Marcel Kittel - a winner of 14 Tour de France stages - believes Mark Cavendish will grab what will be a record breaking 35th stage win at the Tour in the sprint stages still to come.
Cavendish was involved in the thick of the action at the sharp end of the race on both stages three and four. The Manxman missed out to Jasper Philipsen in Bayonne on stage three before Philipsen won again in Nogaro on Tuesday afternoon.
Speaking to Cycling Weekly in Dax prior to stage four, Kittel explained that he believes Cavendish will break the record in one of the remaining sprint opportunities..
“That's the million dollar question,” Kittel said. “I believe in him because what I saw yesterday [stage three] was a strong Cavendish. He was almost alone in the last kilometres and he still kept his position and ended up with a good result but it's always challenging. I mean, he has to surf on wheels and use his kick in the final and it's so hard.
“You need to invest a lot of energy. So I hope he has this kick still left when it's really necessary.”
Prior to the French Grand Tour getting underway, Astana acquired the services of the Manxman’s former teammate Mark Renshaw as a coach for the race.
Kittel told CW that he had not considered the possibility of similar work to Renshaw and that he was “very happy” being on the outside of the racing itself.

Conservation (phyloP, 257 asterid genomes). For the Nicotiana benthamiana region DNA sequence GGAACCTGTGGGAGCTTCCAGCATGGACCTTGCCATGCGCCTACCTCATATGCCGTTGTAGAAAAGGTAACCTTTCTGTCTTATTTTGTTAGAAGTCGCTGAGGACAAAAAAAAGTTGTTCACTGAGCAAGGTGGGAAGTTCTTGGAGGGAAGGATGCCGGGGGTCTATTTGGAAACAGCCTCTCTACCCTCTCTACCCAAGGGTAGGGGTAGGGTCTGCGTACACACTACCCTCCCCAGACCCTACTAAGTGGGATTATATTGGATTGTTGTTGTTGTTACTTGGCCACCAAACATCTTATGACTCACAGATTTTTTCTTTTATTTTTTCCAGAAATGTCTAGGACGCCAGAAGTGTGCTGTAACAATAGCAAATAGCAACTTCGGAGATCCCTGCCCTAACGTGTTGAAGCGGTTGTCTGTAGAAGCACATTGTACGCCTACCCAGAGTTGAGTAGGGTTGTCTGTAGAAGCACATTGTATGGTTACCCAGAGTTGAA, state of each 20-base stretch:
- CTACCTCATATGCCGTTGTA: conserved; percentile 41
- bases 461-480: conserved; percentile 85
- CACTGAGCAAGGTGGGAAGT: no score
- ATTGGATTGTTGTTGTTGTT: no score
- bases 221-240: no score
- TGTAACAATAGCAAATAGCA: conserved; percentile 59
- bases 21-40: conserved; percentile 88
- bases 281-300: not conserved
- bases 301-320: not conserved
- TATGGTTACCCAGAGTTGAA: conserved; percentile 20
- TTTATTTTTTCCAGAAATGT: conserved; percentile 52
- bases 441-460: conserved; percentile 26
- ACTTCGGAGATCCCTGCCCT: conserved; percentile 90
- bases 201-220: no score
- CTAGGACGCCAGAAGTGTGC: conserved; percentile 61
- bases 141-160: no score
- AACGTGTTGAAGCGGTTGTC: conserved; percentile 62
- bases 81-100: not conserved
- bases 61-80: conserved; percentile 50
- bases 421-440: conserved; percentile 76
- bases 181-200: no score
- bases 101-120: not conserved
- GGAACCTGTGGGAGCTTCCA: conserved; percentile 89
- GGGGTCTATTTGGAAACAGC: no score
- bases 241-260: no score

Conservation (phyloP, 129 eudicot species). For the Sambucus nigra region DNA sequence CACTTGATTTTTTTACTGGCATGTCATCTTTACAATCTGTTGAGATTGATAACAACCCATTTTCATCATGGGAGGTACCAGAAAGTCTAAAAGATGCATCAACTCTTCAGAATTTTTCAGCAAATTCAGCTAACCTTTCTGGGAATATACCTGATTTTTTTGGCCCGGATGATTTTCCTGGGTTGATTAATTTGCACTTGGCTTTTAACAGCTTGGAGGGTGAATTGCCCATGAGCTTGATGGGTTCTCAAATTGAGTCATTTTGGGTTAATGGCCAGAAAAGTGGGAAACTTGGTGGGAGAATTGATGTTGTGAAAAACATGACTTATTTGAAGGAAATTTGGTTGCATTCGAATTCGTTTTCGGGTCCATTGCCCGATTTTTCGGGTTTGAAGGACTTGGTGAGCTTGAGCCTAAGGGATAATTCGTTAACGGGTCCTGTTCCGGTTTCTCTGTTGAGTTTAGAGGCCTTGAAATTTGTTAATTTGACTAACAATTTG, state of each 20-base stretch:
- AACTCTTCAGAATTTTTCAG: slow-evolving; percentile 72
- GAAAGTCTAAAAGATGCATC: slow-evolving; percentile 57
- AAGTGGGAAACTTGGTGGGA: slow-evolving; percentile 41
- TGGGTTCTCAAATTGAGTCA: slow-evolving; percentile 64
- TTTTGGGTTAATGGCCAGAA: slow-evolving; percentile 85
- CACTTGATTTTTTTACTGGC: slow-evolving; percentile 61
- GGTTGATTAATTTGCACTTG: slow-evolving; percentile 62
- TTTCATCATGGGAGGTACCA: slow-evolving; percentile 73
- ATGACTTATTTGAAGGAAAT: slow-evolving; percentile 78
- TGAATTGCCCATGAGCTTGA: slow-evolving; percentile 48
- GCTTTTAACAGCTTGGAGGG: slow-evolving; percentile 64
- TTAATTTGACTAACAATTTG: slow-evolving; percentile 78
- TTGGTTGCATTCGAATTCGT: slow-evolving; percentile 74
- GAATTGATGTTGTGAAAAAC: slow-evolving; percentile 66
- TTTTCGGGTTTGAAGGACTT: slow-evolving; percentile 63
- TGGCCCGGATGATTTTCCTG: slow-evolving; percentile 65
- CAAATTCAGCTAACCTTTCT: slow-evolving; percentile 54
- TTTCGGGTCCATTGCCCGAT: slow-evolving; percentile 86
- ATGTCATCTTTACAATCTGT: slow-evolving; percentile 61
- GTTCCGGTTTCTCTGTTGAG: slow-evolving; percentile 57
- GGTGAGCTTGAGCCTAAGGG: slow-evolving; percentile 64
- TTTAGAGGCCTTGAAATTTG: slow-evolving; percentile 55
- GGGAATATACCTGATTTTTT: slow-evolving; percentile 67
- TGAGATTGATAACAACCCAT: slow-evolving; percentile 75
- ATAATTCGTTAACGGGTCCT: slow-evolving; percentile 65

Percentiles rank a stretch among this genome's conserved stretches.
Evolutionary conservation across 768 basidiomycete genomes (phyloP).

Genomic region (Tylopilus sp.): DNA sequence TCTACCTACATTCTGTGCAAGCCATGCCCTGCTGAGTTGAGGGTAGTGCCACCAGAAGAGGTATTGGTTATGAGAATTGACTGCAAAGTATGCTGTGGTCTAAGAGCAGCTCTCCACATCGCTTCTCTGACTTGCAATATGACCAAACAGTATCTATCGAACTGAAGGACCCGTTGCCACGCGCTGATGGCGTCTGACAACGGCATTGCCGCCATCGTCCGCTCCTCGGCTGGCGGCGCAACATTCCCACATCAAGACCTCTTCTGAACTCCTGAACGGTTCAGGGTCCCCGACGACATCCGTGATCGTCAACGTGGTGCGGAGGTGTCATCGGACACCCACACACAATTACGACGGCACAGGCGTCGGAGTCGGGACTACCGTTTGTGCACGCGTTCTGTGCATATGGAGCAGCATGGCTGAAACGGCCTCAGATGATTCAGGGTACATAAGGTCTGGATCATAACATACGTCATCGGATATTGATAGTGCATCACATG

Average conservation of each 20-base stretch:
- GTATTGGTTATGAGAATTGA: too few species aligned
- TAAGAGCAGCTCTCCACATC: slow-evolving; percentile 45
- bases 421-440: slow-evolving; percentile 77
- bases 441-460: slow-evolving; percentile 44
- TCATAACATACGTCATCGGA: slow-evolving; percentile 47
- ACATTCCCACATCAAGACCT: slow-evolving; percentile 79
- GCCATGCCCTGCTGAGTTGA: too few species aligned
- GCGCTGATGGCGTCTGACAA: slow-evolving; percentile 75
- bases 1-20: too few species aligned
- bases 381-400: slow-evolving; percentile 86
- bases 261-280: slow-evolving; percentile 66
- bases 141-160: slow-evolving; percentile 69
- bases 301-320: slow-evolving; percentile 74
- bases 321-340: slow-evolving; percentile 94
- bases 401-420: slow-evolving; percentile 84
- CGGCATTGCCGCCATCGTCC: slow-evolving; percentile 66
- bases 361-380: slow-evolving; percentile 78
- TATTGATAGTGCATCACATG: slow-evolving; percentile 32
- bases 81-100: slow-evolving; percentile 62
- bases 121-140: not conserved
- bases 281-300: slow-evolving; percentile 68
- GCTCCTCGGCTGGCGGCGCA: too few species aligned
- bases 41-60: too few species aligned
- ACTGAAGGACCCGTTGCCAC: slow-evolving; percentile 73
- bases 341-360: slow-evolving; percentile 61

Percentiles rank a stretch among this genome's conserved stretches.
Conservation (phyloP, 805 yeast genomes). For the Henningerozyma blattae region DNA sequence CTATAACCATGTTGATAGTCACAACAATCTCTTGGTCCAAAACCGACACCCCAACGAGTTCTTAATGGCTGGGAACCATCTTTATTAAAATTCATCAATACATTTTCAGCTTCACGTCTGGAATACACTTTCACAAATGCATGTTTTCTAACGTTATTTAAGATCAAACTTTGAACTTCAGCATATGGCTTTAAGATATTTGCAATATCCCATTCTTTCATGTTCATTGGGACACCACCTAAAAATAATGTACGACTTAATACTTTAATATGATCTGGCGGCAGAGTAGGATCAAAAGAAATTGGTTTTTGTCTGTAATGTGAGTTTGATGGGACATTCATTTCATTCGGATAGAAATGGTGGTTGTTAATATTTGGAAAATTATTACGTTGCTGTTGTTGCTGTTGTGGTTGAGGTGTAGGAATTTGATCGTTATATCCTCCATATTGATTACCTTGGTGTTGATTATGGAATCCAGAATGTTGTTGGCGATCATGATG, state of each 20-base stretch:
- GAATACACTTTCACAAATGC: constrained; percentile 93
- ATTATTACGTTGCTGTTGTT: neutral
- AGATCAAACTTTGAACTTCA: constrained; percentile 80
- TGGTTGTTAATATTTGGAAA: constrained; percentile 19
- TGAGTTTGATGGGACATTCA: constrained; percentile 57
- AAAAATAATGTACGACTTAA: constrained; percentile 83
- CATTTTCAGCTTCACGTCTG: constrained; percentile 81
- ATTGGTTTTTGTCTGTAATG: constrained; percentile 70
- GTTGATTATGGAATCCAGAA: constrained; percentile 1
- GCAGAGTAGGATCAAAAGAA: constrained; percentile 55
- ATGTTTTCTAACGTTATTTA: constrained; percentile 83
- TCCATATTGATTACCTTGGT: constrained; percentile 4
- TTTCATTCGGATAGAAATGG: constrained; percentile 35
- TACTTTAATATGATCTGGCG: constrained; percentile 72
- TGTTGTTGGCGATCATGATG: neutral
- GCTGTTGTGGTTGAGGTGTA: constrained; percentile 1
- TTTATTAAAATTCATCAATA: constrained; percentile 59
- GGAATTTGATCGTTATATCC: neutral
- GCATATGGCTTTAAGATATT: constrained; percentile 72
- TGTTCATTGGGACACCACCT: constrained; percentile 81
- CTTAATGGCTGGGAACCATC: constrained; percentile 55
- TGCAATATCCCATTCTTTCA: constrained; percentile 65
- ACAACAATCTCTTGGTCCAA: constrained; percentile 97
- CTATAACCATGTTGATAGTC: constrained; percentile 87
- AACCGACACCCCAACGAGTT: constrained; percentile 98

“No, I've never pushed for that,” he said. “I'm happy where I am now looking from the other side and celebrating them [former teammates] and cheering for them.”
As well as Cavendish and Astana, Kittel was equally impressed by Alpecin-Deceuninck’s strong showing in the finale of the stage three sprint in Bayonne .
He said. “It was not the fact that they were super strong, because that's what we knew before, not only Mathieu van der Poel but also Jonas Rickaert.
“But also, how they waited until the last kilometre is something that says a lot about their strategy, about their understanding of each other and trust in each other. That's something that you need and especially in a tour final, you need to be able to almost work without any communication together. And that's what we saw yesterday.
“So this is a huge advantage for Jasper Philipsen.”
Mathieu van der Poel was instrumental in delivering Philipsen to the line in the coastal town, something which Kittel described as “bonus points” for Alpecin Deceuninck in the race for sprint dominance.
Both of the finishing straights on stages three and four were very different from one another. In Bayonne the riders had to sprint up a slight incline - something which Cavendish said was not the kind of finish for him - before stage four concluded on a motor racing circuit in Nogaro.
When asked how the sprinting landscape had changed since his time as a rider, he said he feels there are now very few “pure sprinters” in the men’s peloton and as a result, it’s “harder” to win for those that are left.
“We still have some [pure sprinters], but the Tour's also adapting to its many talents, its new stars. And that's something that you can definitely see, how the amount of pure sprint stages decreased in the last years. This year we have four very clear sprint stages, and then stages like yesterday where it's kind of unsure what we will get in the end.
“And that's because we have great riders like Jasper Phillipsen, Wout van Aert and those guys who can survive hills.
“So it is going to be a challenge for Dylan Groenewegen, for example or Fabio Jakobsen who still represents these pure sprinters.”
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